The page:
In the last few months, there has been plenty of talk about Star Trek. Whether it is the news that Simon Pegg (Star Trek reboot-verse Scotty) has been hired to make the franchise less “Star Trek-y” or Popular Mechanics’ wonderful “8 Things a New Star Trek TV Series Must Have,” or the legion of fan films, or Adam Savage’s construction of the Enterprise’s Captain’s chair, or the frequent talk about how Trek has influenced the real world — all this, but there is no Trek property. No show. No amusement park. No decent toys to speak of. Just speculation, scuttlebutt, and rumor. Yes, there is a new film coming sometime in the future, but do we really need it?
J.J. “I’ve got flare!” Abrams rebooted the cinematic Trek franchise to the detriment of the franchise. Instead of giving us the experience that so many of us know and love, Abrams and crew — in the first film — gave us an intergalactic Clearasil commercial in Star Wars drag.
It was glacial and sterile like an IKEA catalog. Time-traveling Romulans, red matter, Spock meeting an alternate version himself, Zoe Saldana’s permanent misty puppy-eyes…pure travesty. The less said about Star Trek Into Darkness, the better. Aryan Khan Noonian Singh, over-the-top military evil personified in Robocop, gratuitous underwear shots of Dr. Carol Marcus. It was like Mystery Science Theater 3000 and Victoria’s Secret had a baby that overdosed on bootleg Starlog magazines. Despite their financial successes, these films are everything that Trek shouldn’t be.
Brief aside: Karl Urban was incredible as Dr. Leonard McCoy. Chris Pine was good, albeit a little too fratboy-ish as Captain Kirk. Zachary Quinto didn’t give me Spock, just as Simon Pegg didn’t really give me Scotty.
Star Trek isn’t some borderline space-opera swashbuckling adventure. Nor is it about galactic dogfights and bad people with big bad machines who want to do bad things. At its best, Trek is about ideas. And for a property as rich as Trek, the cinema is too small of a container for it.
There is something that all Trek fans have to come to terms with: Star Trek should not be a film franchise. Never. Ever. The evidence is out there.
Including the two Abrams-fails, there have been twelve Star Trek films. And out of these twelve films, how many of them were good? Two point five?
And maybe Star Trek: The Motion Picture because who would have ever thought Trek would ever be on the big screen? Two point five out of twelve is a pretty crap average. Trek has fared infinitely better on television.
My disdain for both Star Trek: Voyager (which has the best opening theme music) and Enterprise are well-known. Lackluster acting and writing tanked those shows. But at their best, they had some episodes and story arcs that were better than anything any of the films had to offer. When you bring in The Next Generation (TNG) and Deep Space Nine (DS9), you’ve entered another level of the purely amazing. It would be too easy to name all of the great episodes of TNG and DS9, but the following examples exemplify why Trek needs to live, breathe, and grow on television:
TNG’s “Chain of Command.” The tenth and eleventh episodes of the sixth season was masterful television. I won’t spoil it for you, but if you haven’t seen these episodes, stop reading this, get on Netflix, and thank me later.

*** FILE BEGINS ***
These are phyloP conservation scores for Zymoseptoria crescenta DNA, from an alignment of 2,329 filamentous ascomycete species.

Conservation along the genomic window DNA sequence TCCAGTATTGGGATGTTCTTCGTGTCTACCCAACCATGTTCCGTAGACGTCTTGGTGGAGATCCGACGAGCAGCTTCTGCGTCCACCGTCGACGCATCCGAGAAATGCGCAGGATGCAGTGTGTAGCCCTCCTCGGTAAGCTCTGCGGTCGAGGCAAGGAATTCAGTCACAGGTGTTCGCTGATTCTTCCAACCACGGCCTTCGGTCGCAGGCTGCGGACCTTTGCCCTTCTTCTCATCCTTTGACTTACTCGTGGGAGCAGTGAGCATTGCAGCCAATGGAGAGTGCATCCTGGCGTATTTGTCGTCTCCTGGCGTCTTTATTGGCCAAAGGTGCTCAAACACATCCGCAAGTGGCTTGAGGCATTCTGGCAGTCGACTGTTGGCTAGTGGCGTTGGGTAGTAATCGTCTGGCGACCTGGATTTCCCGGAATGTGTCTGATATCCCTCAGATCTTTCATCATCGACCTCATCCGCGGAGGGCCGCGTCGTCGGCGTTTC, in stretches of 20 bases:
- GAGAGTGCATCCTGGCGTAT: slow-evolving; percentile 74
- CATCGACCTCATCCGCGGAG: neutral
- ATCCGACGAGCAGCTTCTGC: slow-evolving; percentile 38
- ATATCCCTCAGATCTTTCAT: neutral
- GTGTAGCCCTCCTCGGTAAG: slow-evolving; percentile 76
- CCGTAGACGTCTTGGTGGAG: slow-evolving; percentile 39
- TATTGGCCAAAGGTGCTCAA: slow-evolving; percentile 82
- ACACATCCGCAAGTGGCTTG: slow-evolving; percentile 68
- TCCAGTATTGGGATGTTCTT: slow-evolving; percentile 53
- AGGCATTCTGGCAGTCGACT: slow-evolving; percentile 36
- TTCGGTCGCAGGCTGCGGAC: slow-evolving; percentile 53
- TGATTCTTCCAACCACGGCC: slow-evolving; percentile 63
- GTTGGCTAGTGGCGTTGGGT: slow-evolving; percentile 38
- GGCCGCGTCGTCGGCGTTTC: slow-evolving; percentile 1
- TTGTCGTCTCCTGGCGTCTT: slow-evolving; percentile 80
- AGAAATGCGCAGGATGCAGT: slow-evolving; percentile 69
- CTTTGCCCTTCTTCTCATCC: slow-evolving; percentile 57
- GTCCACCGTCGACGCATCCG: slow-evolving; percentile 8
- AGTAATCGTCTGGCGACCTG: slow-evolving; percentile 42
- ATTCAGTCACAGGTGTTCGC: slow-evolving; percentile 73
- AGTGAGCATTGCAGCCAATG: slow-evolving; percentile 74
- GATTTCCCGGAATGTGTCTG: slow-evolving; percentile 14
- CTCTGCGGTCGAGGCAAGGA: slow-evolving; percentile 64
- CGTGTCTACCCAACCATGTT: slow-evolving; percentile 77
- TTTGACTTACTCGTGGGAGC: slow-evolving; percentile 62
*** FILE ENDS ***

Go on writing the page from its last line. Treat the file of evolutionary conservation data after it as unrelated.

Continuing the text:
“Far Beyond the Stars” is one of the most important episodes of television in my life, regardless of show or genre. Lucky number 13 in DS9’s sixth season — what’s up with Trek and season six? — was an atom bomb of an experience. Same instructions apply. Watch this now.
I’ve used Trek in the classroom to teach high schoolers about military occupation and provisional governments — thank you DS9. I’ve used the TNG episode “The Measure of a Man” (2×09) to discuss morality and artificial life with university students. I also used the TNG episode “The Drumhead” (4×21) to provide another lens at which to look at McCarthyism. Trek’s ideas allowed me to engage my students in a way that few other SF properties have — aside from the BBC’s Black Mirror, but that is an entirely different conversation.
The reason I was able to do this is because small screen Trek is thoughtful, quiet enough to experience levels of nuance, and best of all, it can explore an idea for several episodes or for an entire season. Big screen Trek has been routinely spectacle-driven to the point that all intelligence, ideas, myth-making, and “big” ideas were fatally compromised by explosions and a sense of shame at being something other than Star Wars.
For Star Trek to survive, thrive, and influence generations to take real world action from fictional inspiration (tablets, 3-D printers, non-invasive medical technologies) it needs to breathe its last cinematic breath with the new Abrams-verse film and reemerge on television. While there, Paramount or whoever controls the property, needs to stop being embarrassed by it. Let it be the techno-babbling, idea generating, intergalactic sociology course so many of us adore. Treat the franchise with the respect it deserves: establish and cultivate an expanded universe, give us some decent t-shirts and accessories, develop teachers’ guides for particular episodes and storylines, and for goodness sakes, adhere to the Vulcan credo: Infinite Diversity in Infinite Combinations.
Unlike most sci-fi, Trek’s greatest gift was to present a future where all colors, cultures, and species were able to find a common goal and collectively work towards it. And with the intense racial polarization and animus of our current society, we could really use a vision of an aspirational future.